Environmental sustainability is the hot topic of 2019 and it’s raised a lot of questions in the leather industry - is leather sustainable? is leather environmentally friendly? and what exactly is “vegan leather”? In this post we’re going to answer some of these questions and explain a bit about the leather we use.
We know that leather isn’t for everyone – it’s an animal product after all, and for some people that puts leather out of the question entirely, despite the fact that it is a bi-product of the meat industry, therefore utilising waste. That aside, leather can largely be considered a sustainable product, depending on how it’s produced. There are two main methods when it comes to leather production: chromium tanning and vegetable tanning.
Chrome tanning is the method generally favoured by the high street – it’s a quicker and cheaper option that uses chemical components to prepare the leather hides, making it popular with fast-fashion retailers. The issue with chrome tanned leather production is the impact it has on both the environment and tannery workers, as the toxic water waste it creates can be carcinogenic, causing serious health implications. This is particularly prevalent in countries like China, India and Bangladesh where the industry isn’t as well-regulated as in Europe. The addition of chemical coatings also means that chrome tanned leather will not biodegrade.
The other option is vegetable tanned (or veg tanned) leather which is much more sustainable and favoured by leather craftsmen. This is a traditional tanning technique that has been used historically for centuries. Rather than chemical components, this method uses natural fibres like bark, roots and leaves to gently tan the leather. It’s a much slower process, typically taking 30 days or more to produce, and has little impact on the environment as water waste can be safely recycled. Being completely natural, veg tanned leather will also biodegrade when it eventually reaches the end of its lifecycle.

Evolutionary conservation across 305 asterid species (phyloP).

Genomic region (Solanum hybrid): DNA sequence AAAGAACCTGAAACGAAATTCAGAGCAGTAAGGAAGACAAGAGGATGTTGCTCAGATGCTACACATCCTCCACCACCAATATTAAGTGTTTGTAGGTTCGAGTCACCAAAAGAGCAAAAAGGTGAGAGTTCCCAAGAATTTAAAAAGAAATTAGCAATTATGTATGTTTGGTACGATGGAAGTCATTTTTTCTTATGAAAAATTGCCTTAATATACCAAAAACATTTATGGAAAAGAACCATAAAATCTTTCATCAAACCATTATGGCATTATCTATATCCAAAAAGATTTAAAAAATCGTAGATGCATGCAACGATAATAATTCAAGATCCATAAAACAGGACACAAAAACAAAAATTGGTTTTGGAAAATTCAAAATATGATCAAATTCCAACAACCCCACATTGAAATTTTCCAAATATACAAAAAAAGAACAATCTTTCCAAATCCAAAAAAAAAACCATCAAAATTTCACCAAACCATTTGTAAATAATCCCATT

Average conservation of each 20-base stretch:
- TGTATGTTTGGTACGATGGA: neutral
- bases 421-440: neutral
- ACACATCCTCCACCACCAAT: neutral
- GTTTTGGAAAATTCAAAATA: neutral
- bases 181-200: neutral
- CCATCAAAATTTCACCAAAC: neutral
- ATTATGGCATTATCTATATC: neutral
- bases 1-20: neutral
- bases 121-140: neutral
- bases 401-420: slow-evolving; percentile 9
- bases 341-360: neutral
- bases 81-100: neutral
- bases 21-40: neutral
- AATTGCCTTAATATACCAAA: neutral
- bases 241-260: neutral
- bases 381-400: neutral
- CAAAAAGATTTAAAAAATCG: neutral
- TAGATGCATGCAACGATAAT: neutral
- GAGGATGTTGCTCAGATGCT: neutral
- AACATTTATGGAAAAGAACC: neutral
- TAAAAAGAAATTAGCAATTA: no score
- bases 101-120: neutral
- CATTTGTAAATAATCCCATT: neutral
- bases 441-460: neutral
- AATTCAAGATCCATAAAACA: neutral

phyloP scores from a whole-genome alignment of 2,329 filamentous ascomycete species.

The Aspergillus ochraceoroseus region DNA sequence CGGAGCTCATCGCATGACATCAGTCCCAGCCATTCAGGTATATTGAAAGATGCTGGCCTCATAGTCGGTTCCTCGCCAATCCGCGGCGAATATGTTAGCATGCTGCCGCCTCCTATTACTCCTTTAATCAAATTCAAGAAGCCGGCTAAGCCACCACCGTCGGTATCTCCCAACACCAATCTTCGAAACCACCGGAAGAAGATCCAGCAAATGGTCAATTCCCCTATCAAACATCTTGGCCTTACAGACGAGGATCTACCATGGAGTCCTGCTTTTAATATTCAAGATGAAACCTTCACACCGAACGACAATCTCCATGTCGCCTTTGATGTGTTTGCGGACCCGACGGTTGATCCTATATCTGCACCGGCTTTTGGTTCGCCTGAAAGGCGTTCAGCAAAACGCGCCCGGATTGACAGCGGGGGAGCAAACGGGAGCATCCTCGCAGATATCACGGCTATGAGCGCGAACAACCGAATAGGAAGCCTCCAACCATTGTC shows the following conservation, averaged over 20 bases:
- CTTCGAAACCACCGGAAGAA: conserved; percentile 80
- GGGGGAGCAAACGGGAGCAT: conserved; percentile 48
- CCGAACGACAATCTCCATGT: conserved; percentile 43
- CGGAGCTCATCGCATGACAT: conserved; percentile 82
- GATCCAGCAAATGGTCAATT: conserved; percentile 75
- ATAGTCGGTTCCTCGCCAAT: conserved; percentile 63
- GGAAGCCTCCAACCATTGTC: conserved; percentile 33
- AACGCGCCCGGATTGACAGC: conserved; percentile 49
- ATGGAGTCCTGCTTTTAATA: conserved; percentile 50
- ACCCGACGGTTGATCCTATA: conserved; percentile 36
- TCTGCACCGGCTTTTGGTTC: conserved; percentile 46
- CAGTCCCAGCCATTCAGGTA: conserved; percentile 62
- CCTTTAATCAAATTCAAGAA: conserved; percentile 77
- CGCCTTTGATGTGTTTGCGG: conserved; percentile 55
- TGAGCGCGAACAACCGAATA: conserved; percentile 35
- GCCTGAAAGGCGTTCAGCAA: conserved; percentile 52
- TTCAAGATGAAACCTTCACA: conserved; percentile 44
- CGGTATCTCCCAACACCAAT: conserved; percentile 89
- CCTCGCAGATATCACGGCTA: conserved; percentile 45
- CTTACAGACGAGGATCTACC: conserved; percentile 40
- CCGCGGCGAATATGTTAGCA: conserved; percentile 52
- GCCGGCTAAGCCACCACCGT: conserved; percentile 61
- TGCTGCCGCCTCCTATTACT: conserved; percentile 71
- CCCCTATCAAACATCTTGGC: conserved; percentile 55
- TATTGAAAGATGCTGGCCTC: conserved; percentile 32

At Man Gun Bear we use a combination of both chrome and veg tanned leather, and we are moving towards using only veg tanned leather over the coming months. All our leather is tanned in the UK, thus lowering our carbon emissions by sourcing locally. Our leather is durable, beautiful quality and rich in natural character. Vegetable tanned natural grain leather is treated with waxes and oils to create a distinctive antique look, emphasising the scarring and grain that makes each piece unique. Veg tanned leather also develops a patina over time, meaning it only gets better with age. The durability of leather is what makes it such a sustainable piece. If treated properly it can last for years and years, alleviating the pressure on mass-production and preventing unnecessary waste. In fact, we offer a lifetime guarantee on all our leather wallets, so if there is a problem with your Man Gun Bear item we will do our very best to repair it and give it a new lease of life.
In recent years there has been an increase in conversations around “vegan” leather and faux leather alternatives. While these do not utilise animal products and may be more appealing to some, this doesn’t necessarily make them environmentally sustainable. They are, in short, man-made and synthetic products. The vast majority of leather alternatives tend to be plastics – either polyvinyl chloride (PVC) or, more commonly now, polyurethane (PU) – and we all know how plastics have fallen out of favour in recent years. Similar to chrome tanning, the synthetic nature of PVC and PU production means that harmful chemicals and solvents are released into the atmosphere, and faux leather will not biodegrade either. It is not made to be durable, meaning its life-span is short and will end up in landfill after a relatively short time.
So, the question is, is leather sustainable? The short answer is yes, it can be. Some methods are certainly more sustainable than others, and we believe that there is currently no better option than consciously-produced vegetable tanned leather, like the leather we use across our range. It’s completely natural, low-impact, and made to last a lifetime. We are always looking to learn about alternative options, and the new additions to the vegan market like cork or pineapple leather sound very promising, but at this time their long-term durability is unclear. Traditional leather has proven to be a sustainable option and will always be the favourite to work with at Man Gun Bear.